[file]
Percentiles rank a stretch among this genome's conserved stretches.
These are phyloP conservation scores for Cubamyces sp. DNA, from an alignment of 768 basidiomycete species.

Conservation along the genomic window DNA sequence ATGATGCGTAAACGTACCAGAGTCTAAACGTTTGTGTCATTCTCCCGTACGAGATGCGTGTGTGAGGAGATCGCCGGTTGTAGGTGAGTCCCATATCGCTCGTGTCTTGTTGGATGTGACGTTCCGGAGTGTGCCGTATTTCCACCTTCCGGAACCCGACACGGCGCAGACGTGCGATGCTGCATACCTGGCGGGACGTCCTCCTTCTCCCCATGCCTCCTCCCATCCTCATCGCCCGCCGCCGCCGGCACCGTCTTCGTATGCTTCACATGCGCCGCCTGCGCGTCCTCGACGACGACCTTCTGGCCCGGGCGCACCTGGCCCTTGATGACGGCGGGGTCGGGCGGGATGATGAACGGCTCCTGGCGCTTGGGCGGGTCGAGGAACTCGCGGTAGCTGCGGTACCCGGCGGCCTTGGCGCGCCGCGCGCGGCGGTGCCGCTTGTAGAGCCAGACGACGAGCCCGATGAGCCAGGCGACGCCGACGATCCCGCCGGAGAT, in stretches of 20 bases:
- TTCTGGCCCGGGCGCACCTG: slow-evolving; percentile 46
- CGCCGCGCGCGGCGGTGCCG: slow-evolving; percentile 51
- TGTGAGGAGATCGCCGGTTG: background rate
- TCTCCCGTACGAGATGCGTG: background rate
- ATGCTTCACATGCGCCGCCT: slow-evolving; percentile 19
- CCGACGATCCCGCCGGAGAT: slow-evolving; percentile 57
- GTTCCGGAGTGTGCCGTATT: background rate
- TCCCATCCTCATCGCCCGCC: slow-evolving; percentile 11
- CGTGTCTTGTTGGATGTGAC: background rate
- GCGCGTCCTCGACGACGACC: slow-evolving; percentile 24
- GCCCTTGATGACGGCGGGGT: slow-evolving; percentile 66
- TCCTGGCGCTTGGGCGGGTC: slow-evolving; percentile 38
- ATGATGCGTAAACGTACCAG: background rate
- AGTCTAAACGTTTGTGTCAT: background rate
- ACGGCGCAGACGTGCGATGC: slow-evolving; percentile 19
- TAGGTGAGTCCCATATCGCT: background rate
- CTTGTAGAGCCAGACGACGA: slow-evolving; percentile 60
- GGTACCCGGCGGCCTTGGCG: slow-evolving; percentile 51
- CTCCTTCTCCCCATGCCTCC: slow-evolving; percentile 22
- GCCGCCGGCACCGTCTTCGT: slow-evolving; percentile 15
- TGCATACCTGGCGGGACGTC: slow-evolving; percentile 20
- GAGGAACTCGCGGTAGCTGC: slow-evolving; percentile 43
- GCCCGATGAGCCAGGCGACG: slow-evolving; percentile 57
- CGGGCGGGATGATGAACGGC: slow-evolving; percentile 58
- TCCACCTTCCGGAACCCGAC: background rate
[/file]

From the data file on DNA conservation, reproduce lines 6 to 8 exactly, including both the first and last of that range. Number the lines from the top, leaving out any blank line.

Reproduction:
- TGTGAGGAGATCGCCGGTTG: background rate
- TCTCCCGTACGAGATGCGTG: background rate
- ATGCTTCACATGCGCCGCCT: slow-evolving; percentile 19